|SAME AS||SAME AS S00025|
|Add S60.77, CP L|
|Regulates the use of informants by the prosecuting attorney and law enforcement personnel; requires law enforcement personnel to submit an annual report to the department of state with statistical information relating to their use of informants.|
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NEW YORK STATE ASSEMBLY
MEMORANDUM IN SUPPORT OF LEGISLATION
submitted in accordance with Assembly Rule III, Sec 1(f)
BILL NUMBER: A3097 SPONSOR: Lentol
TITLE OF BILL: An act to amend the criminal procedure law, in relation to the regulation of the use of informants   PURPOSE OR GENERAL IDEA OF BILL: To introduce more transparency, uniformity and formality into law enforcement's use of informants. To protect society from the troubling side effects of this largely unregulated practice   SUMMARY OF SPECIFIC PROVISIONS: Compiles annual statistics about law enforcement use of informants to assist with judicial and legislative oversight. Provides defendants and their attorneys with vital information about informants offering testi- mony against them through full disclosure, reliability hearings and depositions. Places limits on who can be turned into an informant.   JUSTIFICATION: This bill is designed to provide guidelines, and to allow for more legislative, judicial and public scrutiny over the practice of using informants to solve crimes to ensure that it is truly benefiting society and creating safer neighborhoods for New Yorkers. It also attempts to provide for more continuity in the circumstances surrounding the creation and maintenance of informants. The bill does not intend to eliminate the practice, rather it seeks to set standards and achieve greater oversight of the entire process. Informants provide information to government officials, police, prosecu- tors, etc exchange for some sort of government benefit. It is a very common and pervasive practice in today's law enforcement, that largely goes unchecked, unregulated and without scrutiny. Most often, informant use is particularly referring to someone who provides information about another person's criminal behavior in exchange for a government conferred benefit, such as avoidance of prose- cution or arrest, a reduction of charges, privileges while in prison etc. Informing can be an enormous labor and time saving device for both police and prosecutors that can be essential for prosecution of certain types of cases. However, legislative, judicial and public entities rarely have the opportunity to review these negotiations. Informant agreements do not require judicial approval to make sure they are in society's best inter- est, as plea agreements do. Instead, the practice relies almost completely on police and prosecutorial discretion. The use of informants also creates a system in which defendants are often convicted largely on the testimony of what is essentially a 'paid' informant. This testimony can be very difficult to contradict and extremely persuasive to a jury. There are no official statistics or numbers relating to how often infor- mants are used, where, or what crimes are being traded for what informa- tion, or what kind of convictions result. Moreover, there is absolutely no uniformity in informant practices. The situation and the arrangements vary greatly. Police routinely overlook past, present and continuing crimes such as drug abuse and dealing, or worse because they do not want to lose their informant. The question then arises, does this result in a net gain or loss for the community? Potentially, the informant system is contributing to crime, in addition to fighting it. Moreover, it is fairly well known that informants are sometimes selective in who they 'rat out,' basing it on their own convenience rather than an individual's threat to society. Despite the apparent advantages to the informant, they also incur seri- ous risks. The informant is deprived of many of the protections and rights that our constitution was designed to include. When someone agrees to be an informant in order to avoid an arrest, they are essen- tially admitting guilt, often without the benefit of defense counsel, Miranda warning, or written agreement. These agreements can last years and offer no guarantee against eventual arrest. During this time, the informant is constantly in peril. Frequently, those who are discovered by their peers, to be informants face dire consequences. The management of informants needs to be made more uniform and formal in order to protect everyone involved. In conclusion, the practice of using informants can be detrimental to the community as a whole. The fact that informants can commit certain crimes with police permission gives the impression that criminality and morality are relative. It promotes disloyalty and heightens mistrust and anger between law enforcement and communities and within the communities themselves.   PRIOR LEGISLATIVE HISTORY: A.10096 of 2006 A1124 of 2007-2008 A.3712 of 2009-2010 A.437 of 2011-12   FISCAL IMPLICATIONS: None to the State   EFFECTIVE DATE: September first next succeeding the date on which it shall have become a law.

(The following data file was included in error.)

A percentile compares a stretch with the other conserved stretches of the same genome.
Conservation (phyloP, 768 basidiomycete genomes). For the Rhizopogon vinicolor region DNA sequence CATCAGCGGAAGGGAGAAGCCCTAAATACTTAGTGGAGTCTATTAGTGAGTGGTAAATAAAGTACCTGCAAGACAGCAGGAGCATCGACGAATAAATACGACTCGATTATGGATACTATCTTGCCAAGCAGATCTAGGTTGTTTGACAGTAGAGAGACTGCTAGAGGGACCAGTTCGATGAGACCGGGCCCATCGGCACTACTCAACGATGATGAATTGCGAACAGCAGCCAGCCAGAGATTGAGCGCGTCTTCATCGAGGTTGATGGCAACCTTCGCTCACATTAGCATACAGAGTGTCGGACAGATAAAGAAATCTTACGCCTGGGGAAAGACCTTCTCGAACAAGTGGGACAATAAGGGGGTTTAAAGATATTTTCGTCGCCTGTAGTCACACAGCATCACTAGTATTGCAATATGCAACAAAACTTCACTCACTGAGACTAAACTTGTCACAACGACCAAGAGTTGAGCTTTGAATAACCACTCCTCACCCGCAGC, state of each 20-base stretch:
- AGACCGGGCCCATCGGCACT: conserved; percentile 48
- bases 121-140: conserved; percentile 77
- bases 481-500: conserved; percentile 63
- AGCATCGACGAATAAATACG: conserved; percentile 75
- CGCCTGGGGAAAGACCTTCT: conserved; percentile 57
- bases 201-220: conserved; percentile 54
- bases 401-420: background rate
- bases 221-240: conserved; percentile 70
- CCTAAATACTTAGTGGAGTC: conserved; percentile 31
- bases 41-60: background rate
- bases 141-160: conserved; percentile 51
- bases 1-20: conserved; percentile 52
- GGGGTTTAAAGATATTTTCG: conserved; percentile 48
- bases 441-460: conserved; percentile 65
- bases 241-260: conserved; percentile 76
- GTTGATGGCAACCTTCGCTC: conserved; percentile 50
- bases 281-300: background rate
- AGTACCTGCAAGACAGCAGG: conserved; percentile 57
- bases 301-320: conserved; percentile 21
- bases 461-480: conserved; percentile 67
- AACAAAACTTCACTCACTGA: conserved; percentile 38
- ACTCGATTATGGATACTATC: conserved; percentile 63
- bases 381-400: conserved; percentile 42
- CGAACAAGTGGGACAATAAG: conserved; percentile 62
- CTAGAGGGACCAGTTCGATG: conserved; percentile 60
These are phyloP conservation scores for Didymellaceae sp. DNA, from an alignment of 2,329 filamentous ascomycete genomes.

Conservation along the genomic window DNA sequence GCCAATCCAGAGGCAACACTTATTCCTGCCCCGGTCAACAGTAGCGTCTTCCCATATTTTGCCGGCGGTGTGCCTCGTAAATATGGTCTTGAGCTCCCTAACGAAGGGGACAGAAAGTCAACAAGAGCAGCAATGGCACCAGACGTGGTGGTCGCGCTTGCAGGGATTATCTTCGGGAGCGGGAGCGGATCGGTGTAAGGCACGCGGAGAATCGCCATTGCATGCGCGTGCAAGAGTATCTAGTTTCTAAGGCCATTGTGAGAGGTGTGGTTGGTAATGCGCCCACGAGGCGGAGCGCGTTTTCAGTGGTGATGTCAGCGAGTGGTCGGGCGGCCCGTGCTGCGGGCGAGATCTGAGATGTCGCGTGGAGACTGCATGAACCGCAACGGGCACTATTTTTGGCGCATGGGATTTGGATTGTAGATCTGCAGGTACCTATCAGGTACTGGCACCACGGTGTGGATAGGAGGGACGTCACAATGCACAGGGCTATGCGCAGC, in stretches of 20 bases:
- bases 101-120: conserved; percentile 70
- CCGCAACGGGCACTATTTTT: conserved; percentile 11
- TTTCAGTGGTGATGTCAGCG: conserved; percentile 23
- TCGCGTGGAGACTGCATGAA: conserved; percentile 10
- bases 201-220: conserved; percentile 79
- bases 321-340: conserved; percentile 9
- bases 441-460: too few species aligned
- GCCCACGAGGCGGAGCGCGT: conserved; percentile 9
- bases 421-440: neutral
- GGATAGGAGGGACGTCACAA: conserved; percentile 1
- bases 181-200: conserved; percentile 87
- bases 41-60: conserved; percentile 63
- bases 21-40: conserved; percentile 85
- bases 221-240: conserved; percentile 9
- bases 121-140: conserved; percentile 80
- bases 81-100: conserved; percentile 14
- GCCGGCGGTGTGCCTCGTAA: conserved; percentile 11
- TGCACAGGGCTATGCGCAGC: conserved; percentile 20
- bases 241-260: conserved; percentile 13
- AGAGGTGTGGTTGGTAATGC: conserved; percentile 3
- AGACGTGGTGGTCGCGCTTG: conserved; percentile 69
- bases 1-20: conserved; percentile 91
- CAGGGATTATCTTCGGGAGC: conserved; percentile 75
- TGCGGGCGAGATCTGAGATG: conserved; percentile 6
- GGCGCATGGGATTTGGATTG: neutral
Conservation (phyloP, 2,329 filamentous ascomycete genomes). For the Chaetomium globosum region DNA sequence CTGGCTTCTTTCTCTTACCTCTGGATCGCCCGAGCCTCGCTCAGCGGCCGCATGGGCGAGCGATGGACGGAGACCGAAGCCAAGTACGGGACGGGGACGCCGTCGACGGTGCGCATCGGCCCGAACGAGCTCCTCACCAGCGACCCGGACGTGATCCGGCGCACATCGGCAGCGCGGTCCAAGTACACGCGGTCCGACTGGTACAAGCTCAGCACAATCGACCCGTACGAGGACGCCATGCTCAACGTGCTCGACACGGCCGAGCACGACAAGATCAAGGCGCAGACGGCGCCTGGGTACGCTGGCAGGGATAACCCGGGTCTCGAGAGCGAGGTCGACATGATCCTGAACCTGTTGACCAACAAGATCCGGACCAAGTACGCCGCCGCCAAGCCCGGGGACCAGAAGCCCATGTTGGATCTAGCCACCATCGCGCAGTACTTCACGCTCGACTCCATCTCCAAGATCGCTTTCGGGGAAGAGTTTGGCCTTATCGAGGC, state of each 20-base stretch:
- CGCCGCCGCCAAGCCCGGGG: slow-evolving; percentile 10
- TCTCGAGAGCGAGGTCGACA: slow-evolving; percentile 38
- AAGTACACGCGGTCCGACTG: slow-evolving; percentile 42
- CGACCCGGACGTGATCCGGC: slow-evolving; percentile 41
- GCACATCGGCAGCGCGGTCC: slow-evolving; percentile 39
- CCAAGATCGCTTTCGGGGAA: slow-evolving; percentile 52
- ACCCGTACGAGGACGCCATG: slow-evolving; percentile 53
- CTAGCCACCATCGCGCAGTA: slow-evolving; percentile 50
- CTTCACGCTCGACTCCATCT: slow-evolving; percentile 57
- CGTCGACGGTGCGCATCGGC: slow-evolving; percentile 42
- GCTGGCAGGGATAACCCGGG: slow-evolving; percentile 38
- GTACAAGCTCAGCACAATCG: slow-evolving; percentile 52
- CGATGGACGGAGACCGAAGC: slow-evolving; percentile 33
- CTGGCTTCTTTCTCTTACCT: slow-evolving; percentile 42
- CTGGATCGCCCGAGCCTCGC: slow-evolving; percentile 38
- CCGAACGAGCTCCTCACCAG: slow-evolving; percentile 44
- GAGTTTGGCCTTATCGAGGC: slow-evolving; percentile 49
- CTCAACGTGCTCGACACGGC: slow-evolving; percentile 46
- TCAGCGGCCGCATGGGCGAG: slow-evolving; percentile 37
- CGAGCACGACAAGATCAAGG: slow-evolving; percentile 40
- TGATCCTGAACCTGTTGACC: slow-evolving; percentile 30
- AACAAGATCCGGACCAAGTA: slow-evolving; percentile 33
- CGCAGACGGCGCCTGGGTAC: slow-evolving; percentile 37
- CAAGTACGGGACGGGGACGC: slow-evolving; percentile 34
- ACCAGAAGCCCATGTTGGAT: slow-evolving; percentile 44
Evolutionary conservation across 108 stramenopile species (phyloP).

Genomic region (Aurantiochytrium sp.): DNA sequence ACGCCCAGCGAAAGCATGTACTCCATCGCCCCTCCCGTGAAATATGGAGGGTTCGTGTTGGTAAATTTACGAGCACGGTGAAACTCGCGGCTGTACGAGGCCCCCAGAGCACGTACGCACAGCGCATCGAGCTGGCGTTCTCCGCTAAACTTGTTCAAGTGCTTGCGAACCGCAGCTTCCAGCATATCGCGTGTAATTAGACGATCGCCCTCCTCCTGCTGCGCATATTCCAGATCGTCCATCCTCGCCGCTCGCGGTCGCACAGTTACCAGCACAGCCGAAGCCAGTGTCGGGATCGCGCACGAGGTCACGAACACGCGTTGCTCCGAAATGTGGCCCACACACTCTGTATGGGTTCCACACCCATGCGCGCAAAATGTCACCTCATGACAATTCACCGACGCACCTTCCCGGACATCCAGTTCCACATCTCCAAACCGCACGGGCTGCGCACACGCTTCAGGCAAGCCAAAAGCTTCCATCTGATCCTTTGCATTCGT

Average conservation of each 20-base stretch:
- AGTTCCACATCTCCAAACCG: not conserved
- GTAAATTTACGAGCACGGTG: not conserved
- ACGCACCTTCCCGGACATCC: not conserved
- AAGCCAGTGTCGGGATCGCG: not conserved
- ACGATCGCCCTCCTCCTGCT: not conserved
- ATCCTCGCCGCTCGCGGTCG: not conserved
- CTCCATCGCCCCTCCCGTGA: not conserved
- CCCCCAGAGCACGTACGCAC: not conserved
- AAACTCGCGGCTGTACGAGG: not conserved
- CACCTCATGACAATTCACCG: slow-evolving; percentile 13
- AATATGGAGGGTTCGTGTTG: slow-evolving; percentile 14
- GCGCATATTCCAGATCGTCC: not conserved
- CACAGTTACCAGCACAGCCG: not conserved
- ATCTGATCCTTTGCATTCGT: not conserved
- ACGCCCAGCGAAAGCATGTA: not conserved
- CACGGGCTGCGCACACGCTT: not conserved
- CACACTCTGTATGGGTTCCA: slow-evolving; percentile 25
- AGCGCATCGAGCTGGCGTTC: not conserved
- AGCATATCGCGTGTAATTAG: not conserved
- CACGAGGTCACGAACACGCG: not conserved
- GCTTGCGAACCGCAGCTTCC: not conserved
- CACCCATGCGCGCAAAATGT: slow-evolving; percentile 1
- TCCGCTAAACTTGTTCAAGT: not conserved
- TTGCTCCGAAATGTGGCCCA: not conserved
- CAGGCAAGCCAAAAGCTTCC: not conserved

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STATE OF NEW YORK ________________________________________________________________________ 3097 2013-2014 Regular Sessions IN ASSEMBLY January 23, 2013 ___________ Introduced by M. of A. LENTOL -- read once and referred to the Committee on Codes AN ACT to amend the criminal procedure law, in relation to the regu- lation of the use of informants The People of the State of New York, represented in Senate and Assem- bly, do enact as follows: 1 Section 1. The criminal procedure law is amended by adding a new 2 section 60.77 to read as follows: 3 § 60.77 Rules of evidence; use of confidential informants. 4 1. Whenever a prosecuting attorney plans to use an informant to testi- 5 fy against a defendant, the attorney for such defendant shall be 6 supplied with: 7 a. the complete criminal record of the informant; 8 b. any testimony or information the informant has provided or has 9 promised to provide for any legal action; 10 c. all statements made by the informant about the specific legal 11 action in question; and 12 d. all promises, compromises, or protections offered by the prosecut- 13 ing attorney to the informant in exchange for his or her testimony. This 14 shall also include any information about crimes committed by the infor- 15 mant for which charges will not be brought in exchange for his or her 16 testimony. 17 2. The attorney for the defendant shall be given the opportunity to 18 depose the informant prior to entering into any plea negotiations or 19 going to trial. 20 3. Upon the request of the attorney for the defendant, the judge shall 21 grant a reliability hearing, which shall be used to determine the credi- 22 bility of the informant's testimony. Both the prosecution and the attor- 23 ney for the defendant shall be entitled to offer evidence relating to 24 the informant's reliability. The judge, in his or her own discretion, 25 shall weigh the evidence and determine if the informant is a reliable EXPLANATION--Matter in italics (underscored) is new; matter in brackets [ ] is old law to be omitted. LBD01825-01-3A. 3097 2 1 witness. If the informant is found to be unreliable, he or she shall be 2 prohibited from testifying against the defendant. 3 4. Notwithstanding any other provision of law relating to the plea 4 bargains, no prosecuting attorney shall offer a dismissal of or refuse 5 to bring charges for the crimes of murder, manslaughter, rape, or 6 kidnapping in exchange for the testimony of a person. 7 5. If a person has committed a crime that, if convicted, would result 8 in a conviction of a class A misdemeanor or any class of felony, law 9 enforcement officers or the prosecuting attorney must receive judicial 10 consent before using such charge as a plea offer in exchange for the 11 testimony of the person. 12 6. Commencing January first in the year following the effective date 13 of this section, and every January first thereafter, all law enforcement 14 personnel who use informants shall file a report with the department of 15 state. The report shall be available to public inspection and may be 16 made available on the department of state website or in other electronic 17 formats. The report shall include: 18 a. the exact number of informants created and sustained by each 19 department or office; 20 b. the number of occurrences when a suspect becomes an informant with- 21 out ever being officially charged with a crime; 22 c. the number of occurrences when a suspect has charges dropped after 23 agreeing to become an informant; 24 d. the specific offenses that have been dropped as the result of an 25 individual becoming an informant; 26 e. the number of arrests that are the direct or indirect result of the 27 use of an informant and the role played by the informant for each such 28 arrest; 29 f. the number of convictions that are the direct or indirect result of 30 the use of an informant and the role played by the informant for each 31 such conviction; and 32 g. the age, race, gender, and neighborhood of residence of each infor- 33 mant. 34 § 2. This act shall take effect on the first of September next 35 succeeding the date on which it shall have become a law.